On October 26, singer-songwriter-instrumentalist Kaia Kater will release a new album, Grenades, via Smithsonian Folkways. The album follows Kater’s critically acclaimed 2016 album Nine Pin.
Grenades was inspired by Kater’s exploration of her own paternal lineage, which has roots in Grenada. Kater’s father, Deno, lived through both the 1979 socialist revolution in Grenada and Ronald Reagan’s subsequent invasion of the country in 1983 before immigrating to Canada at the age of 14. The influence of her father’s early life on Kater can be heard throughout the album’s interludes, which trace his journey through music.
Ahead of the album’s release, Kater has shared a new song, “Poets Be Buried.” The song takes thematic cues from Black Arts Movement poet Etheridge Knight’s poem “For Black Poets Who Think Of Suicide,” tying the poem to Grenades‘ broader focus on intergenerational connection and the deeply felt effects of one’s heritage on their present-day life.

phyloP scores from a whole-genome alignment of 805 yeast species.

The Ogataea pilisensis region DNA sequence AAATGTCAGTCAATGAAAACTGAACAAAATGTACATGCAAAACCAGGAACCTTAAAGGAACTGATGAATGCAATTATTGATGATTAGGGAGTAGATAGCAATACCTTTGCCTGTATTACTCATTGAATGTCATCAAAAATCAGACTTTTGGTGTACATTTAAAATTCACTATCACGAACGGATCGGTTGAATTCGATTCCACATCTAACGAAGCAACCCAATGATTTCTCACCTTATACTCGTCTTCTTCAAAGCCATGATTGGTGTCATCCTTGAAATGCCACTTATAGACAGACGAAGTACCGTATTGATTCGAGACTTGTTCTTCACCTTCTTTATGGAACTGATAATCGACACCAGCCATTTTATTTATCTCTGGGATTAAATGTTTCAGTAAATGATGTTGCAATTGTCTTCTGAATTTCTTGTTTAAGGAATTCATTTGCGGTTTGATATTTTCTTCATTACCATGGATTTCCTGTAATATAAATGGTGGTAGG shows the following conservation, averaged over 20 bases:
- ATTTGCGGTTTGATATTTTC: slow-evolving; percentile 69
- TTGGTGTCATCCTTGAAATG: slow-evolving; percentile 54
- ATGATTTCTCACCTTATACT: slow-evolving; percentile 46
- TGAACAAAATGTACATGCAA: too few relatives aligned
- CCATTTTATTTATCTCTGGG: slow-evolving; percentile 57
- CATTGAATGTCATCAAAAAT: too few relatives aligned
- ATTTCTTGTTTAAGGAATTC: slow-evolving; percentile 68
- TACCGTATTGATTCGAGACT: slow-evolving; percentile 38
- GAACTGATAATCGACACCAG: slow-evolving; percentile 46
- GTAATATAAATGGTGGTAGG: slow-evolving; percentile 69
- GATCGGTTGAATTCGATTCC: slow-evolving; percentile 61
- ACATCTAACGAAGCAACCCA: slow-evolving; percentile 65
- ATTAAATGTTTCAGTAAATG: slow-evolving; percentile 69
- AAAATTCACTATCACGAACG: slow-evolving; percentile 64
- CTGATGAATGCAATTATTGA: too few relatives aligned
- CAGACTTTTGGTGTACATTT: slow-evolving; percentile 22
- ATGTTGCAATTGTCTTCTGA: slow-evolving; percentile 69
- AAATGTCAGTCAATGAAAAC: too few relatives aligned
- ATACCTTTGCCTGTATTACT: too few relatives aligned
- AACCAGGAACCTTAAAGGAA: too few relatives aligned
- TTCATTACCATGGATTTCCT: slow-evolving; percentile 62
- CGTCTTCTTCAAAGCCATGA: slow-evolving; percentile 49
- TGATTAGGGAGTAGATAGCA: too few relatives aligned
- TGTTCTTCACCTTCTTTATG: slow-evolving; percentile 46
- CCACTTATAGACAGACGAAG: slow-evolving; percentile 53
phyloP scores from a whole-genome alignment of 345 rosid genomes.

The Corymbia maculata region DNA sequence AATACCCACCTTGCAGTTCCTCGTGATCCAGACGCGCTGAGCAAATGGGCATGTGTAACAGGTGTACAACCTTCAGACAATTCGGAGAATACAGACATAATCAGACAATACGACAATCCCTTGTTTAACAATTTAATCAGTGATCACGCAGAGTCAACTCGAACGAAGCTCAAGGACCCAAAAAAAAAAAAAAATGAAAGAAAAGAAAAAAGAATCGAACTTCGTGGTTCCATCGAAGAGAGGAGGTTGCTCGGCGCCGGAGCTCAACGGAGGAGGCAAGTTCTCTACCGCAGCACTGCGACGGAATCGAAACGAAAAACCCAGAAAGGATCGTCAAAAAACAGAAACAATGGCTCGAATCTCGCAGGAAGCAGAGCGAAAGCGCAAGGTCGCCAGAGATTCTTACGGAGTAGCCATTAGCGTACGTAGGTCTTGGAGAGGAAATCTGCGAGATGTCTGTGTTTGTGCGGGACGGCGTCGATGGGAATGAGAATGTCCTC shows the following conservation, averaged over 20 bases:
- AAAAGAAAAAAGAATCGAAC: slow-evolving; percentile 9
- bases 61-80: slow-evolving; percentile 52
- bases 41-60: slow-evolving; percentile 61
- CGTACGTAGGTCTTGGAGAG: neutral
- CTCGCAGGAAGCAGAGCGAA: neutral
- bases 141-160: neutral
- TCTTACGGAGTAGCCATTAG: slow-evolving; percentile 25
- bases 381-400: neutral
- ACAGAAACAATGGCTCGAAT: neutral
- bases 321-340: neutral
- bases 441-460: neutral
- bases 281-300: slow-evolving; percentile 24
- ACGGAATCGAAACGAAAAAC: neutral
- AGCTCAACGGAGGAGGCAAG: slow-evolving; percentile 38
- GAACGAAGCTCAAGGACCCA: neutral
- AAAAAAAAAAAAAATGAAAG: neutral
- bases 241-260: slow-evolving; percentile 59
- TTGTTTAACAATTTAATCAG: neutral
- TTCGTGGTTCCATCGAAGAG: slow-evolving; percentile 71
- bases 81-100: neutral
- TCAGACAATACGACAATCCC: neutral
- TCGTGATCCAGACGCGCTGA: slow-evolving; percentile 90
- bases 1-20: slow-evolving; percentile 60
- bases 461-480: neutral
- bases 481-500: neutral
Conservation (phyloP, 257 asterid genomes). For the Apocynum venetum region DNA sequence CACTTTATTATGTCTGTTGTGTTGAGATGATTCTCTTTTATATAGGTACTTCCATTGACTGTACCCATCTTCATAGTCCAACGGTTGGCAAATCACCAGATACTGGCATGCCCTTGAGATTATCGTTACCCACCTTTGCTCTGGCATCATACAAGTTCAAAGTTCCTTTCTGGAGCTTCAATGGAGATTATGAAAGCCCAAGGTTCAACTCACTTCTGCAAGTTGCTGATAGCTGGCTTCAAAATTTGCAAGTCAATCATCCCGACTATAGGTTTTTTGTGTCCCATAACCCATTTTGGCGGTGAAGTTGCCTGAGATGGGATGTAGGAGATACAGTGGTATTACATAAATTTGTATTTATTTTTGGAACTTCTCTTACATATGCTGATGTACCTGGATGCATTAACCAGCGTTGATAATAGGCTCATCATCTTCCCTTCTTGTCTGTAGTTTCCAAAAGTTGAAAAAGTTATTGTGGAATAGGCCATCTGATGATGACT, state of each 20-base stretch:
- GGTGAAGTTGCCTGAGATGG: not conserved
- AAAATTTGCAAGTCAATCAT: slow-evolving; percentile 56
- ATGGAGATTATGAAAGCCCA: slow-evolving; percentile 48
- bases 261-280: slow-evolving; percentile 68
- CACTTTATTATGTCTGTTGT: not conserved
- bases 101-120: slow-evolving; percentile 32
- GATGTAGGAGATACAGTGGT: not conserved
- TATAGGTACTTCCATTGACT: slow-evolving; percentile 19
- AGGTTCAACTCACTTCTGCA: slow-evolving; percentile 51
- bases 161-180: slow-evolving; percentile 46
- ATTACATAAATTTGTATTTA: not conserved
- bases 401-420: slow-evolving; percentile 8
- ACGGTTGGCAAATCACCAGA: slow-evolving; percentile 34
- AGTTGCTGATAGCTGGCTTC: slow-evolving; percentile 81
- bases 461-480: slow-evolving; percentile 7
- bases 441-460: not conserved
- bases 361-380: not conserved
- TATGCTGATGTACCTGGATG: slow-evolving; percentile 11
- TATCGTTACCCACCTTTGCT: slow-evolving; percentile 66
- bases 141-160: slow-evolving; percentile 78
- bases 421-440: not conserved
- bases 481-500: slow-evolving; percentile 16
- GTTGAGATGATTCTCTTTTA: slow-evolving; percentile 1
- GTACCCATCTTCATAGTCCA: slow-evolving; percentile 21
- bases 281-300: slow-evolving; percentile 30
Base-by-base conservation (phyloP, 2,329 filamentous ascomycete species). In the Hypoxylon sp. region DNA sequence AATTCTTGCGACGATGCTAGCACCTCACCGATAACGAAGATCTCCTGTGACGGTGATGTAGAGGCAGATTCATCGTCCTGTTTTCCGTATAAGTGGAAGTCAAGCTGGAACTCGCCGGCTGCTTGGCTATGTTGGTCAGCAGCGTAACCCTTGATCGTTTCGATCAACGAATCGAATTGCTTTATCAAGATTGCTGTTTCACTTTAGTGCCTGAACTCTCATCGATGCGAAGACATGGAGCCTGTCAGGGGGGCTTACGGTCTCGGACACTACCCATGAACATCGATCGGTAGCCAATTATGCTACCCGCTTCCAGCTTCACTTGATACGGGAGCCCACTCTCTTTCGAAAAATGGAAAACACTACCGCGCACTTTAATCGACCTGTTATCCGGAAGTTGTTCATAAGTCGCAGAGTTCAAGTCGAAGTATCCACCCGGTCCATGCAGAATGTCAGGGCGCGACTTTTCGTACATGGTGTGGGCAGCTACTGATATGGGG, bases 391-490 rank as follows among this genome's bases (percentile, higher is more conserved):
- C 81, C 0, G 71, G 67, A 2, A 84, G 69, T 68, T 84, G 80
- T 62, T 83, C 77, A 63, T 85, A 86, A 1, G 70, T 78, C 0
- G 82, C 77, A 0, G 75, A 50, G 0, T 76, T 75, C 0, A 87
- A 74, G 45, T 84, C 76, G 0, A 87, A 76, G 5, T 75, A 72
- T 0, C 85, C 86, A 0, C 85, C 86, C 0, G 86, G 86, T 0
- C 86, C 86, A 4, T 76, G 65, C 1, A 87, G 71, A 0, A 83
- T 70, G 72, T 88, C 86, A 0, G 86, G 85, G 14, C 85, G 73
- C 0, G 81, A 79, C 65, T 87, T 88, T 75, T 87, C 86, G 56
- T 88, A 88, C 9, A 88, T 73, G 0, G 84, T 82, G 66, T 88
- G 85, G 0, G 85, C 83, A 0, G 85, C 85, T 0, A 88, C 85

“Through the poem, Knight urges Black poets to acknowledge their deep suffering and loneliness by creating art which celebrates life, rather than death,” Kater says. “Like Knight, my song acknowledges the crippling generational effects of despair, but is ultimately rooted in necessary hope. The chorus, ‘Poets Be Buried in tender marching feet/Buried as seeds and watered in the street’ is an honest account, a call to arms, a drive for the inalienable right to refute the normalization of acts, economic and political, which keep entire populations down. It is to say, the depth of your humanness—or of mine—is worth standing up for.